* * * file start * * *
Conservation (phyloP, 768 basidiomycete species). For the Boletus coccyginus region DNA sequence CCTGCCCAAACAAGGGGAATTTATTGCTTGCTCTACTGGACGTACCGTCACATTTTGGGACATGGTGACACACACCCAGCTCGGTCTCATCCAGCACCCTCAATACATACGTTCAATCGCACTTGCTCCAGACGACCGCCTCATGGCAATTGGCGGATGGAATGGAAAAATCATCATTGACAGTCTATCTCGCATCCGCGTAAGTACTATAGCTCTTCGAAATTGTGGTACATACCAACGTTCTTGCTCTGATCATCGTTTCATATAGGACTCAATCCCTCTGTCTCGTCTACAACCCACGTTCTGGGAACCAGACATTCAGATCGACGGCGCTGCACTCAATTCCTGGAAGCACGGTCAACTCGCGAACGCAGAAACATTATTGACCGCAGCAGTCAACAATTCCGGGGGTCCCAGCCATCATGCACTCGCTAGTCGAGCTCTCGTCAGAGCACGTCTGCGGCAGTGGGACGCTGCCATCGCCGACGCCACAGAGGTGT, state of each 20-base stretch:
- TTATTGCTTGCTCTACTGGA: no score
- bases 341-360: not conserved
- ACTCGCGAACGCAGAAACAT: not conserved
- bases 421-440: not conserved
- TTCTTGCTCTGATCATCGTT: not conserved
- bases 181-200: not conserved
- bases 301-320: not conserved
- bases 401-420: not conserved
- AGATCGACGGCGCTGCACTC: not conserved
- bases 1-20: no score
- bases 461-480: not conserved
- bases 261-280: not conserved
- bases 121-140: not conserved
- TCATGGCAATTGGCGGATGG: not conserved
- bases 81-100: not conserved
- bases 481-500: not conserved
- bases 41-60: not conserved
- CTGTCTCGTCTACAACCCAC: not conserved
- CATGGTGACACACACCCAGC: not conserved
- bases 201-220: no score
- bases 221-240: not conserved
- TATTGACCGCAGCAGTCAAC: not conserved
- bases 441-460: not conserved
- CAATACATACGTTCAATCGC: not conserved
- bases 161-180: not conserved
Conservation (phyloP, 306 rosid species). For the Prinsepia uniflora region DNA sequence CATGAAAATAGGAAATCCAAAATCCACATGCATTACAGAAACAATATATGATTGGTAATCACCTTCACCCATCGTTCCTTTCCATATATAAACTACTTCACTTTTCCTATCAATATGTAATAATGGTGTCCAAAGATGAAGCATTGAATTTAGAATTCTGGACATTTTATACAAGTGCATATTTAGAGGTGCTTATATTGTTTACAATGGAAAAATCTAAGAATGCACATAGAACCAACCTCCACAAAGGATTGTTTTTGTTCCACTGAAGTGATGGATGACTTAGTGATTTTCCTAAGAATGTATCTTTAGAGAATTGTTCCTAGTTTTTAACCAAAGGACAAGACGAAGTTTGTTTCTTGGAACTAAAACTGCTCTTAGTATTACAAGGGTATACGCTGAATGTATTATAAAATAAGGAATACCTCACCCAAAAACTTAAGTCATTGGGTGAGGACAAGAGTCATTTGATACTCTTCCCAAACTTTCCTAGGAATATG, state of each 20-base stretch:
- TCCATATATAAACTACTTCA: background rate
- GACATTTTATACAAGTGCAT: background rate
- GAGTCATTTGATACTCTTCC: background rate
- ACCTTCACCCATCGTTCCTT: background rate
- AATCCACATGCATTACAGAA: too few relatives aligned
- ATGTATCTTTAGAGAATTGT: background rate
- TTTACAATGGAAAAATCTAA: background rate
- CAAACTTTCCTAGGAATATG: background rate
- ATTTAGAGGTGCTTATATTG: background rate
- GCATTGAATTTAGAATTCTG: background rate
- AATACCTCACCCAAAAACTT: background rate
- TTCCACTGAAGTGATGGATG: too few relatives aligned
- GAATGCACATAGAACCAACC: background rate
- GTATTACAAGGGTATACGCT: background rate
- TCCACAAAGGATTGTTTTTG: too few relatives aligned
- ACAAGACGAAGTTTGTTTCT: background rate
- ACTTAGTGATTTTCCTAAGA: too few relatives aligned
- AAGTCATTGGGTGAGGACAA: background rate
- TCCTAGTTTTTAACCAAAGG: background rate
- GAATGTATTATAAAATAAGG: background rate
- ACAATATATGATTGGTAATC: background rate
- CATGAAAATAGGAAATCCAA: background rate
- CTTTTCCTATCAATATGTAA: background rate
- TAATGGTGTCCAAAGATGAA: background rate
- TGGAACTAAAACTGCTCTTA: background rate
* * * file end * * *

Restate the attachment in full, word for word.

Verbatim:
Conservation (phyloP, 768 basidiomycete species). For the Boletus coccyginus region DNA sequence CCTGCCCAAACAAGGGGAATTTATTGCTTGCTCTACTGGACGTACCGTCACATTTTGGGACATGGTGACACACACCCAGCTCGGTCTCATCCAGCACCCTCAATACATACGTTCAATCGCACTTGCTCCAGACGACCGCCTCATGGCAATTGGCGGATGGAATGGAAAAATCATCATTGACAGTCTATCTCGCATCCGCGTAAGTACTATAGCTCTTCGAAATTGTGGTACATACCAACGTTCTTGCTCTGATCATCGTTTCATATAGGACTCAATCCCTCTGTCTCGTCTACAACCCACGTTCTGGGAACCAGACATTCAGATCGACGGCGCTGCACTCAATTCCTGGAAGCACGGTCAACTCGCGAACGCAGAAACATTATTGACCGCAGCAGTCAACAATTCCGGGGGTCCCAGCCATCATGCACTCGCTAGTCGAGCTCTCGTCAGAGCACGTCTGCGGCAGTGGGACGCTGCCATCGCCGACGCCACAGAGGTGT, state of each 20-base stretch:
- TTATTGCTTGCTCTACTGGA: no score
- bases 341-360: not conserved
- ACTCGCGAACGCAGAAACAT: not conserved
- bases 421-440: not conserved
- TTCTTGCTCTGATCATCGTT: not conserved
- bases 181-200: not conserved
- bases 301-320: not conserved
- bases 401-420: not conserved
- AGATCGACGGCGCTGCACTC: not conserved
- bases 1-20: no score
- bases 461-480: not conserved
- bases 261-280: not conserved
- bases 121-140: not conserved
- TCATGGCAATTGGCGGATGG: not conserved
- bases 81-100: not conserved
- bases 481-500: not conserved
- bases 41-60: not conserved
- CTGTCTCGTCTACAACCCAC: not conserved
- CATGGTGACACACACCCAGC: not conserved
- bases 201-220: no score
- bases 221-240: not conserved
- TATTGACCGCAGCAGTCAAC: not conserved
- bases 441-460: not conserved
- CAATACATACGTTCAATCGC: not conserved
- bases 161-180: not conserved
Conservation (phyloP, 306 rosid species). For the Prinsepia uniflora region DNA sequence CATGAAAATAGGAAATCCAAAATCCACATGCATTACAGAAACAATATATGATTGGTAATCACCTTCACCCATCGTTCCTTTCCATATATAAACTACTTCACTTTTCCTATCAATATGTAATAATGGTGTCCAAAGATGAAGCATTGAATTTAGAATTCTGGACATTTTATACAAGTGCATATTTAGAGGTGCTTATATTGTTTACAATGGAAAAATCTAAGAATGCACATAGAACCAACCTCCACAAAGGATTGTTTTTGTTCCACTGAAGTGATGGATGACTTAGTGATTTTCCTAAGAATGTATCTTTAGAGAATTGTTCCTAGTTTTTAACCAAAGGACAAGACGAAGTTTGTTTCTTGGAACTAAAACTGCTCTTAGTATTACAAGGGTATACGCTGAATGTATTATAAAATAAGGAATACCTCACCCAAAAACTTAAGTCATTGGGTGAGGACAAGAGTCATTTGATACTCTTCCCAAACTTTCCTAGGAATATG, state of each 20-base stretch:
- TCCATATATAAACTACTTCA: background rate
- GACATTTTATACAAGTGCAT: background rate
- GAGTCATTTGATACTCTTCC: background rate
- ACCTTCACCCATCGTTCCTT: background rate
- AATCCACATGCATTACAGAA: too few relatives aligned
- ATGTATCTTTAGAGAATTGT: background rate
- TTTACAATGGAAAAATCTAA: background rate
- CAAACTTTCCTAGGAATATG: background rate
- ATTTAGAGGTGCTTATATTG: background rate
- GCATTGAATTTAGAATTCTG: background rate
- AATACCTCACCCAAAAACTT: background rate
- TTCCACTGAAGTGATGGATG: too few relatives aligned
- GAATGCACATAGAACCAACC: background rate
- GTATTACAAGGGTATACGCT: background rate
- TCCACAAAGGATTGTTTTTG: too few relatives aligned
- ACAAGACGAAGTTTGTTTCT: background rate
- ACTTAGTGATTTTCCTAAGA: too few relatives aligned
- AAGTCATTGGGTGAGGACAA: background rate
- TCCTAGTTTTTAACCAAAGG: background rate
- GAATGTATTATAAAATAAGG: background rate
- ACAATATATGATTGGTAATC: background rate
- CATGAAAATAGGAAATCCAA: background rate
- CTTTTCCTATCAATATGTAA: background rate
- TAATGGTGTCCAAAGATGAA: background rate
- TGGAACTAAAACTGCTCTTA: background rate